Neal Stephenson’s The Confusion

cover, The Confusion“When a thing such as wax, or gold, or silver, turns liquid from heat, we say that it has fused,” Eliza said to her son, “and when such liquids run together and mix, we say they are con-fused.”

“Papa says I am confused sometimes.”

“As are we all,” said Eliza. “For confusion is a kind of bewitchment—a moment when what we supposed we understood loses its form and runs together and becomes one with other things that, though they might have had different outward forms, shared the same inward nature.”

In this bit of homely domestic dialog, which comes about two-thirds of the way through the second volume of Neal Stephenson’s massive Baroque Cycle, we have the book’s theme neatly laid out, vivisected for our inspection and edification. Eliza is using sealing wax to seal a letter to the French/Dutch privateer Jean Bart, one of many historical figures with whom she corresponds as she weaves a web of intrigue.

The Confusion picks up a few months after the first volume, Quicksilver, ended: As we enter the final decade of the 17th century, Eliza (now the Countess de la Zeur) is in the busy port town of Dunkirk; Jack Shaftoe, King of the Vagabonds, is enslaved by Ottomans in Algiers, and Daniel Waterhouse is dithering (as is his wont) in London, where he is supposed to be trying to get Isaac Newton out of his alchemical doldrums and back into the mainstream of the vast changes sweeping the world during what we now call the Enlightenment.

Only slowly does the reader (this one, anyway) come to realize that The Confusion is mainly concerned with the shifting nature of the world’s economy. I confess that I only barely understand much of it, and then only briefly after it is explained by one or another of the book’s characters, particularly Eliza or Roger Comstock, Marquis of Ravenscar. Although I already had an inkling of the big picture from my reading of Roger C. Mann’s 1493 on the global effects of what is called The Columbian Exchange. Vast quantities of silver were flowing out of New Spain, particularly Mexico and Peru. The bulk of it flowed across the Pacific on huge galleons, to China which had great need of it, with the galleons returning to Mexico full of mercury, which was needed in the mining of gold, as well as luxury goods such as silk and porcelain, which were in demand in Europe. Vast numbers of enslaved people also flowed through the global economy’s veins, chiefly from Africa to the Caribbean, where they grew sugar, which was shipped to New England as molasses, turned into rum and sent on to England; the cash gained from its sale was then used to purchase more enslaved people in Africa to be sent on to the Caribbean and mainland plantations.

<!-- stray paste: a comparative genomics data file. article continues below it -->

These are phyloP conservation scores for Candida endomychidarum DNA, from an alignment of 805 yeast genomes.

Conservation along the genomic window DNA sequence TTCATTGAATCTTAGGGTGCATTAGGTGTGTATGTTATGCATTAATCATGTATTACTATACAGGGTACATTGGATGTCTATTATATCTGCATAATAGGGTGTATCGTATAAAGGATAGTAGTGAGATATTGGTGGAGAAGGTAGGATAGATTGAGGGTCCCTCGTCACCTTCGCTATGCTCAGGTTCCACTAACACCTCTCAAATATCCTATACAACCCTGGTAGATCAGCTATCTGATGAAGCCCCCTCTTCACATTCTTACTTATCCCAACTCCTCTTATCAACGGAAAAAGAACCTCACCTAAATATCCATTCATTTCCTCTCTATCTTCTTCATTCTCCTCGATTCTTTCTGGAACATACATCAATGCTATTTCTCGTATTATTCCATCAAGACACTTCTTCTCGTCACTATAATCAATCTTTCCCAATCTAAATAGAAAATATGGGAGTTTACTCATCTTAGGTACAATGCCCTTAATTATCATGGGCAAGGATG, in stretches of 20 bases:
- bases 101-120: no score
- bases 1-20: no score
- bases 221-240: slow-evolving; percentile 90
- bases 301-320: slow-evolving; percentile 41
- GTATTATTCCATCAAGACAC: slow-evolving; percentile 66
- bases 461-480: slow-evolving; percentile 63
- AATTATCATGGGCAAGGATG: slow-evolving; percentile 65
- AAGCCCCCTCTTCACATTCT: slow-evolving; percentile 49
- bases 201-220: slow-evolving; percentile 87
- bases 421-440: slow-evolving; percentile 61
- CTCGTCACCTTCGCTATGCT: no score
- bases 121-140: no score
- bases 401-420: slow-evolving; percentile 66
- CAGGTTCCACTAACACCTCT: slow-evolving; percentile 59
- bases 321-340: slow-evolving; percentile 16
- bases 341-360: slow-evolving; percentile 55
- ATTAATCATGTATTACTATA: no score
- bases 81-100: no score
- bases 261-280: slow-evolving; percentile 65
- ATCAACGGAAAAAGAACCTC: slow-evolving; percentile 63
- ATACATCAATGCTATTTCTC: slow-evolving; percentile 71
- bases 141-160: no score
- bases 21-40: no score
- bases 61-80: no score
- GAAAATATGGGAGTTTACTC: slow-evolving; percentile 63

The Confusion is divided into two books, Bonanza and The Juncto. Their chapters are interspersed so the actions in each take place on roughly the same timeline. “Juncto,” a word we might now more likely call “junta” or “cabal,” involves Eliza, her many compatriots in England and on the Continent, including Daniel Waterhouse and Bob Shaftoe, in a massive and complex plot to modernize England’s economy by creating a Bank of England. Its timeline can be confusing, however, expecially in regards to Waterhouse’s actions. Because in Quicksilver we followed Daniel in two different timelines: From 1665 through 1673 as he participates with his young peers in the momentous doings of The Royal Society; and then 40 years later in 1713, as he is summoned back to England after spending 20 years working on a computing machine in Massachusetts. In The Confusion we’re plunged into the confused happenings of the intervening 20 years, before Waterhouse leaves for America.

Bonanza follows Jack and his compatriots through those same 20 years in another complex plot that involves stealing a ship full of what they think is contraband silver that has arrived at a Spanish port from America, in order to buy their freedom from the Pasha of Algiers. What is actually in the ship is a surprise (involving alchemy, no surprise), which drives much of the book’s remaining action.

As with Quicksilver, I find myself most interested in the adventures of Daniel Waterhouse, followed by Eliza’s peregrinations, and less so in Jack’s swashbuckling and bravado. Unfortunately, the latter occupies vast portions of this narrative as Jack and his co-conspirators circumnavigate the world, from the Mediterranean to India to Japan, across the Pacific to Mexico and eventually … but that would be a spoiler. Waterhouse barely appears here except in letters to Eliza until near the end of the 800-plus page tome. Still, the sprawling plots accomplish their purpose of educating the reader about this pivotal period in world history in a highly entertaining fashion. This reader spent a lot of time confused as to where things were going, which I’m sure is also intentional. Cryptography remains a major undercurrent in the plot, and the time traveling alchemist Enoch Root continues to make occasional appearances, tying these characters into their distant progeny in Cryptonomicon. And Manila (where much of that book takes place) makes its first appearance as we learn of its pivotal role in the early trans-Pacific economy. As with many middle books of trilogies, The Confusion is less compelling than its predecessor but still moves things along and is worth what was for me at times a slog.

(HarperCollins, 2004)

[This review was edited on 25 November 2023, to rectify some errors that arose due to the reviewer’s misunderstanding of the multiple timelines involved in the convoluted plot.]

Gary Whitehouse

Gary has been reviewing music, books and more at the Green Man Review since sometime in the previous Millennium. He lives in a mostly hipster-free part of Oregon, where he enjoys dogs, books, music, the outdoors, and craft beer, cider, and coffee.

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